In Canada we use kilometers for highways and liters for gasoline and milk. Coffee is sold in 907 gram cans and butter is sold in 454 gram packages. I've never met anybody who knew how tall they were in metric.
“Maturity, one discovers, has everything to do with the acceptance of ‘not knowing.” -- Mark Z. Danielewski, House of Leaves
But whenever I see a cursive capital "L", am I supposed to always interpret that as centiliters? And in which countries would that apply and not apply?
In Canada we have been "converting to metric" for more than forty years and, generally, nobody uses it. Recently, in a discussion about the metric system, I asked a 22-year-old how tall he was. He answered, "Six feet."
We buy gasoline by the liter because that's how it's taxed. We buy milk by the liter because it's supply-managed (remember NAFTA?) But we by liquor in 26-ounce and 40-ounce bottles (even if the metric equivalent is also marked on them). We buy meat and butter by the pound. We buy coffee by the 2-pound can. We weigh ourselves in pounds and measure ourselves in feet and inches.
The first time I ever heard the term "centiliters" was in your post. (I have heard that beer is sold wholesale by the hectoliter, which is about a keg.) Our beer bottles are labelled in ounces and milliliters. I doubt if you could find one Canadian in a thousand who could tell you the metric size of a shot glass.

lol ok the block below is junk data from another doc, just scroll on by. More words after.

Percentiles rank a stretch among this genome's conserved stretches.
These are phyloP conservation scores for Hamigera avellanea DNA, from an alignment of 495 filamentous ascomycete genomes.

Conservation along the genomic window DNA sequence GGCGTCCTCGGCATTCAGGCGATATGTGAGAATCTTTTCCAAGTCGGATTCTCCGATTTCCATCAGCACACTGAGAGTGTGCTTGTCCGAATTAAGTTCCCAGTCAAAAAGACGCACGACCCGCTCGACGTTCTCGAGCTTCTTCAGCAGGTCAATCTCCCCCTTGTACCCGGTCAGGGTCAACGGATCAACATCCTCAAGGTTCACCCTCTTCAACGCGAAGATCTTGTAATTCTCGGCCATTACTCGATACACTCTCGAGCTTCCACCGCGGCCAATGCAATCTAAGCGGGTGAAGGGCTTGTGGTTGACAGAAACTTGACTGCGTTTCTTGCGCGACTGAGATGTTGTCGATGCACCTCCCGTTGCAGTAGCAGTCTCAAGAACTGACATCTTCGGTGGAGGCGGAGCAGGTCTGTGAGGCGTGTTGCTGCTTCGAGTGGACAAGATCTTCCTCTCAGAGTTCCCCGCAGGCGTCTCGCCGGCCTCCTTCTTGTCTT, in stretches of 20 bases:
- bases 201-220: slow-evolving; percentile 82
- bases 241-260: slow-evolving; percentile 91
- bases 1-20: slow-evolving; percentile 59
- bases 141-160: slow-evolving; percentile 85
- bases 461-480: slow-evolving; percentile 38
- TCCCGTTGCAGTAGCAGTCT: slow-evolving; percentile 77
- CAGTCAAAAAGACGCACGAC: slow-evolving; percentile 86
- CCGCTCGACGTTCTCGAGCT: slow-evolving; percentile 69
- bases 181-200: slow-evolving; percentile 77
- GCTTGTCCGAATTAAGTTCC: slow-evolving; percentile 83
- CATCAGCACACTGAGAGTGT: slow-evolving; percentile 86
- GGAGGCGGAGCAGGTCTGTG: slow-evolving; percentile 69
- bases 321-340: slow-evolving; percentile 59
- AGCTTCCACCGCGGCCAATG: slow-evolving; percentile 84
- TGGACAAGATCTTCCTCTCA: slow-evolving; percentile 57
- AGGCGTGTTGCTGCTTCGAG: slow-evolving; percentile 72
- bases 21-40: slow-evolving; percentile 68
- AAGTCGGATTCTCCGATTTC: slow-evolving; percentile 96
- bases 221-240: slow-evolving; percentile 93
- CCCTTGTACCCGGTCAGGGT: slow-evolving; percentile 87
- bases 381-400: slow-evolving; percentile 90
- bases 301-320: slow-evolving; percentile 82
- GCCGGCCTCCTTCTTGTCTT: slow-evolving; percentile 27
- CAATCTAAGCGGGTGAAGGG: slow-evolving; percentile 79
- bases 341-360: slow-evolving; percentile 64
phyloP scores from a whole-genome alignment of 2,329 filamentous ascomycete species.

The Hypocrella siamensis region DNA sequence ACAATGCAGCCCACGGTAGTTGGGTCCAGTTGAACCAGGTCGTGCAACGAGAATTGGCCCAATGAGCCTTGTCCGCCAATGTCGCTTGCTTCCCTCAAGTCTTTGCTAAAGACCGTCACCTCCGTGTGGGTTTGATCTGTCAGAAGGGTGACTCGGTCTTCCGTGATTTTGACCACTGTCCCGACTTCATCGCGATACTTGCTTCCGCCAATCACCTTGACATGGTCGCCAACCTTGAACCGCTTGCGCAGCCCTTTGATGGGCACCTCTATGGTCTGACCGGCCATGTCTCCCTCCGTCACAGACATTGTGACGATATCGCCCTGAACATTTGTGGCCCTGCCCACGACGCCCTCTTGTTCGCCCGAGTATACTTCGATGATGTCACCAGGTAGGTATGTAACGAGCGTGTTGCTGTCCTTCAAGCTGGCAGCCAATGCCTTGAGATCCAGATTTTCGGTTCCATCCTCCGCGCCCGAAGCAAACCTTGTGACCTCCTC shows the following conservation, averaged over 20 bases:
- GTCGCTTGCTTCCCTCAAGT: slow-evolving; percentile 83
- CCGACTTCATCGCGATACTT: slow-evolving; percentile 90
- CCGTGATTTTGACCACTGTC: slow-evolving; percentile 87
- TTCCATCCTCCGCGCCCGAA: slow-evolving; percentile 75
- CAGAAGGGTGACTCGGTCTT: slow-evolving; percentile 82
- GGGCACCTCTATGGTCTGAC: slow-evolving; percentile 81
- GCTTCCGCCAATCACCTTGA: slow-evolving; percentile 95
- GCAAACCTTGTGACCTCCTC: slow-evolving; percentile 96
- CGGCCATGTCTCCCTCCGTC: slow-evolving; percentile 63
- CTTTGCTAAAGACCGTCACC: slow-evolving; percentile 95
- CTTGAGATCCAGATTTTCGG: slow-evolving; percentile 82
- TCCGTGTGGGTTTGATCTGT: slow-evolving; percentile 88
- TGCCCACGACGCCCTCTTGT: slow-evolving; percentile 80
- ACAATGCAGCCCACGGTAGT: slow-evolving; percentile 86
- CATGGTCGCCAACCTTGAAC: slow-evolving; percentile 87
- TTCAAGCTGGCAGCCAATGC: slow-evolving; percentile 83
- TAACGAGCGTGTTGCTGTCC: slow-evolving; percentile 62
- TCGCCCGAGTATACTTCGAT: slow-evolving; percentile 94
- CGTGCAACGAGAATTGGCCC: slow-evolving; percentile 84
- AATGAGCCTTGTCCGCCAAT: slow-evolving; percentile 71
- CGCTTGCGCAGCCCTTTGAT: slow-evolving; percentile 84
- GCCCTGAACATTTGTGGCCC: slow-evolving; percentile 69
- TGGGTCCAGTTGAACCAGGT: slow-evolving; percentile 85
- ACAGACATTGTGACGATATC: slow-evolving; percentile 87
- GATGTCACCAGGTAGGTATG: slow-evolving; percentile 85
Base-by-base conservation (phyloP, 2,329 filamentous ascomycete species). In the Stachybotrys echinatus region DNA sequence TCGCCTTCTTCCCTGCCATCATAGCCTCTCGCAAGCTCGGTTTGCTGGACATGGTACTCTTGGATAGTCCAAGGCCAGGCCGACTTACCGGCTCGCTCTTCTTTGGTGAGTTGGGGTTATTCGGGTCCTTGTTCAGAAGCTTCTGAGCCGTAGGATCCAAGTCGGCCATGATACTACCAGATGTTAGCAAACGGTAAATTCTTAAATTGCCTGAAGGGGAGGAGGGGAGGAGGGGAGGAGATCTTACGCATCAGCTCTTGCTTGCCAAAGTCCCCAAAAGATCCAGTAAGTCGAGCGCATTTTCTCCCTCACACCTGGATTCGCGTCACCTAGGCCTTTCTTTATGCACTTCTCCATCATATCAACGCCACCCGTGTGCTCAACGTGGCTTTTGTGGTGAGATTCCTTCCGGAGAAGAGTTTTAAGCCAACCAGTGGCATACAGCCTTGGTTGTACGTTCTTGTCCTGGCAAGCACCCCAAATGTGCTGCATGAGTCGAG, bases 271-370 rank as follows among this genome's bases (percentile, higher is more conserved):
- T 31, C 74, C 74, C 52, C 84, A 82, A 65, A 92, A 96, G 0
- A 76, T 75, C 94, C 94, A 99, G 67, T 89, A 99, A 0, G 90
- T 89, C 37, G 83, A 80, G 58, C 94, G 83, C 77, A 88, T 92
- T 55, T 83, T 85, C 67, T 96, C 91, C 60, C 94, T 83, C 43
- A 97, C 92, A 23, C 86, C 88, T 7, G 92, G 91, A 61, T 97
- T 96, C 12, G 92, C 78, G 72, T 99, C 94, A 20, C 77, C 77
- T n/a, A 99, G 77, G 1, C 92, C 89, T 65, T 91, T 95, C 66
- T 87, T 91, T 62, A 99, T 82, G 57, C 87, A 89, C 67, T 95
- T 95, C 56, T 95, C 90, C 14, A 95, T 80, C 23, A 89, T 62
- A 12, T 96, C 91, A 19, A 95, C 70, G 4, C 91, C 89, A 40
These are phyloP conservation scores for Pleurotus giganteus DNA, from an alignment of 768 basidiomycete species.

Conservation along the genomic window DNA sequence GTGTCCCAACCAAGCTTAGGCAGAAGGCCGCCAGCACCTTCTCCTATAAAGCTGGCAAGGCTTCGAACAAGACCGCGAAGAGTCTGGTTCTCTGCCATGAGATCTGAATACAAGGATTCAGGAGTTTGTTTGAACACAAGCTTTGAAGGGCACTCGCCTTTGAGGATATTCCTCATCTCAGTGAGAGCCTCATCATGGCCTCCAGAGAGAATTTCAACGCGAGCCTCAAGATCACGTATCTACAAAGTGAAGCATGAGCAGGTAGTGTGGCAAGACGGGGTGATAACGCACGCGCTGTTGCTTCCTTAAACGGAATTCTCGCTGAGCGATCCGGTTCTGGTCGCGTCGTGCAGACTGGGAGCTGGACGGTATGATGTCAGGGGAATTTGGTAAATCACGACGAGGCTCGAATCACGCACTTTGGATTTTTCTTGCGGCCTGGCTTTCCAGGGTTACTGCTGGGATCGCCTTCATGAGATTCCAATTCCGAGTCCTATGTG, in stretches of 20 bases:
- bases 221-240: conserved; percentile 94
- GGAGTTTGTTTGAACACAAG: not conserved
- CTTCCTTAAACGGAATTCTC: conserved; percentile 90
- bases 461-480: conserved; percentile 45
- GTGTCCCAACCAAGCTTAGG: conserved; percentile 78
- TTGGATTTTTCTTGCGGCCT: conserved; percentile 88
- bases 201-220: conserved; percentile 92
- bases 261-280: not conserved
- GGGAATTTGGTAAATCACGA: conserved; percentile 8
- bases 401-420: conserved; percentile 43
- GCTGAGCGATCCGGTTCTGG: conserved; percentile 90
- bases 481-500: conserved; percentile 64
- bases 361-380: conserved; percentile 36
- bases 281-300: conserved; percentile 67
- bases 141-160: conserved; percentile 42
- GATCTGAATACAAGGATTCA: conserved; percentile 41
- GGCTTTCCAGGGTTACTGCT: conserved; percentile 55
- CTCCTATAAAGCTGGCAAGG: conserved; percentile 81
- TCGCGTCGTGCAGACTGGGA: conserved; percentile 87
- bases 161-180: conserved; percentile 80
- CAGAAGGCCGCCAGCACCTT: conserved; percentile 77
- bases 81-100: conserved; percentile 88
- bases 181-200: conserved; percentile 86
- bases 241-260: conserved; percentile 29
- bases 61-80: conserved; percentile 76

"If you can keep your head when all about you Are losing theirs and blaming it on you...." -- Rudyard Kipling
A funny story from the late 1970's. During that time, the rising cost of oil was causing the price of gasoline to increase, rapidly approaching a dollar a gallon. The reason why this was such a big problem was because most gas stations still used mechanical pumps in which you could change the price per gallon but the upper limit was 99.99 cents. When they were designed, the possibility of gas costing a dollar or more per gallon was inconceivable.
Been there, done that.
1977. Boston Bar, British Columbia, in the Fraser Canyon. They were selling gas by the half-gallon, for 50.9 cents.
In Canada, we solved the problem by switching to liters. Today the price is just over a dollar per liter, so the electronic pumps were a good idea too.
"I've been to Moose Jaw, now I can die." -- John Wing